Obviously, adding words to your journaling pages can be incredibly simple. All you need to do is grab the nearest pen or pencil and write.
If you want to take some time choosing a pen you love, or you want to add more visual interest to your pages, you might like to consider some of the ideas below.
My favourite pens for journaling
I love Sakura gelly pens. They run so smoothly over the paper – they glide so easily without the tiniest catch. There’s nothing more annoying, to me, than a pen that scrapes on the page instead of gliding. They are also permanent so they don’t run or smudge, they are dark and bold like ink pens, and they come in lots of colours (which I LOVE). They also come in a million other variations, like sparkly and pastel and puffy, but I can’t easily get them in NZ, which is probably just as well.
The other kind of pen I really love is the Uniball Signo. It glides really well over paint, and it’s permanent, so you can use watercolours etc over the top and it won’t budge. They are also do a really great white pen which is lovely over a dark background.
Choosing the right pen for your journaling is important. Other choices are ball point, fountain, various types of ink pens and pencil. Pencil can be nice to write with at times, but it is a bit scratchy on the page and I don’t like the idea that it can be erased. I want to keep my journals and read them again when I’m 80 (is that weird?), so having a good solid permanent pen is important to me. I also use Staedtler coloured pens which can be cool, but they don’t roll as nicely across the page as the gellys.
The truth is that other than the pens I use, I don’t know much about different types of pens. You can read about other good pen recommendations here. But, I can say that using a pen you like is important. I can easily lose inspiration if I’m stuck using a pen I don’t like, so I always have a black gelly pen with me. You may want to buy a bunch of different pens to experiment with, or you may want to just buy one nice pen and get refills for it as you need. Personally I like to have lots of different colours and write with whichever colour grabs me at the time, so I have lots of different colours of gelly pens.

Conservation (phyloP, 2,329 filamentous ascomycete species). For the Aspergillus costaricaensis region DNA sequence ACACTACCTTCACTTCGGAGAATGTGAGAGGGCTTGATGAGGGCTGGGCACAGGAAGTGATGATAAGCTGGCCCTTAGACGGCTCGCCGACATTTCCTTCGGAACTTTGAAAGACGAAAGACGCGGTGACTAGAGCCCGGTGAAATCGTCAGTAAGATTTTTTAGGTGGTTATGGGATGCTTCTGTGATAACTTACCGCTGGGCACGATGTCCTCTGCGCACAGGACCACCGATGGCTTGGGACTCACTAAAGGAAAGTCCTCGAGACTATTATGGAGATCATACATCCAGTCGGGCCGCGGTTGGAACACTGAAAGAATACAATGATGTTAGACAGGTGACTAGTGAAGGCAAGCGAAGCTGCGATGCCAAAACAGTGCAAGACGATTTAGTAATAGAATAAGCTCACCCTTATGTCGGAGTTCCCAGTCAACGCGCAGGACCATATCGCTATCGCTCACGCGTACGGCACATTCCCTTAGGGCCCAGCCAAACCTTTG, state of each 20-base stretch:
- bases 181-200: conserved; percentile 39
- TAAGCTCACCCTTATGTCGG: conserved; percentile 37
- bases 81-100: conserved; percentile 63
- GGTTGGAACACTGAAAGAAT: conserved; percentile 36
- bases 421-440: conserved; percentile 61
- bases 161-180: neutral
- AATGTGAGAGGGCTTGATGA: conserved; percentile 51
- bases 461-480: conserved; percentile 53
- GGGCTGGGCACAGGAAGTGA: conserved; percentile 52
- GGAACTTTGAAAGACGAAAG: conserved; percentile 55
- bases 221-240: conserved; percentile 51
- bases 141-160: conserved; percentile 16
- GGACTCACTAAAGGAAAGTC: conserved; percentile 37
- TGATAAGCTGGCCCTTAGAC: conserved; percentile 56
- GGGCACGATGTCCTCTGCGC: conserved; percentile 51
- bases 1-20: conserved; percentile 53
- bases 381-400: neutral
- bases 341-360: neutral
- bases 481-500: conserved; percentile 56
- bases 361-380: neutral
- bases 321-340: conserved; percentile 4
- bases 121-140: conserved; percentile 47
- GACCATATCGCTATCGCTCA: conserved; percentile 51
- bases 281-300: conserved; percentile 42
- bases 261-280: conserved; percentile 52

Other Types of Pens
Paint pens take a paint like acrylic paint and put them into a pen. When you push the nib down to write, the paint is released. They are good because it can be hard to do details with a paintbrush, so a pen makes that easier.
You can get heaps of different brands of paint pens – Sharpie, Liquitex, Posca to name a few. Molotow acrylic paint pens are by far the best paint pens I’ve used; they glide so smoothly without pools of paint.
One of my most-used pens is a Pentel Pocket Brush Pen – it has a brush tip with actual bristles and India ink refills. It’s a bit pricey, but the refills aren’t too bad price-wise and it writes over paint nicely, plus it can give a neat effect. It takes a bit of getting used to but I just love the lettering I can do with this.
You can get other types of brush tip pens, but they aren’t bristles, just a brush-shaped tip. I think Crayola does a cheap version of these, and Faber-Castell Pitt Artist Pen is another good one. The Faber-Castell pens are Indian ink, and they come in brush, big brush, as well as fine point, etc. They write quite well over paint.
Sharpies are the obvious go-to here. I don’t use these in my journal much, simply because they tend to bleed through to the other side of the page. They are really good for writing over magazine images, though, so if you want to use lots of collage/magazine images then they are good to have on hand.
There are so many options here! You can get wooden rubber stamp sets, or clear stamp sets that you use with an acrylic block. They come in so many different sizes and fonts! You could try a local craft store for these, or shop online.
There are many things you can do with these in your journal and they are one of my essential tools. Here are some of my favourites:
There are many things you can use to write in your journal. Stamps and paint/brush pens can be a fun way to add more visual interest to your journal, but I’ll also show you some simple techniques that just use a basic pen. Start with what you have!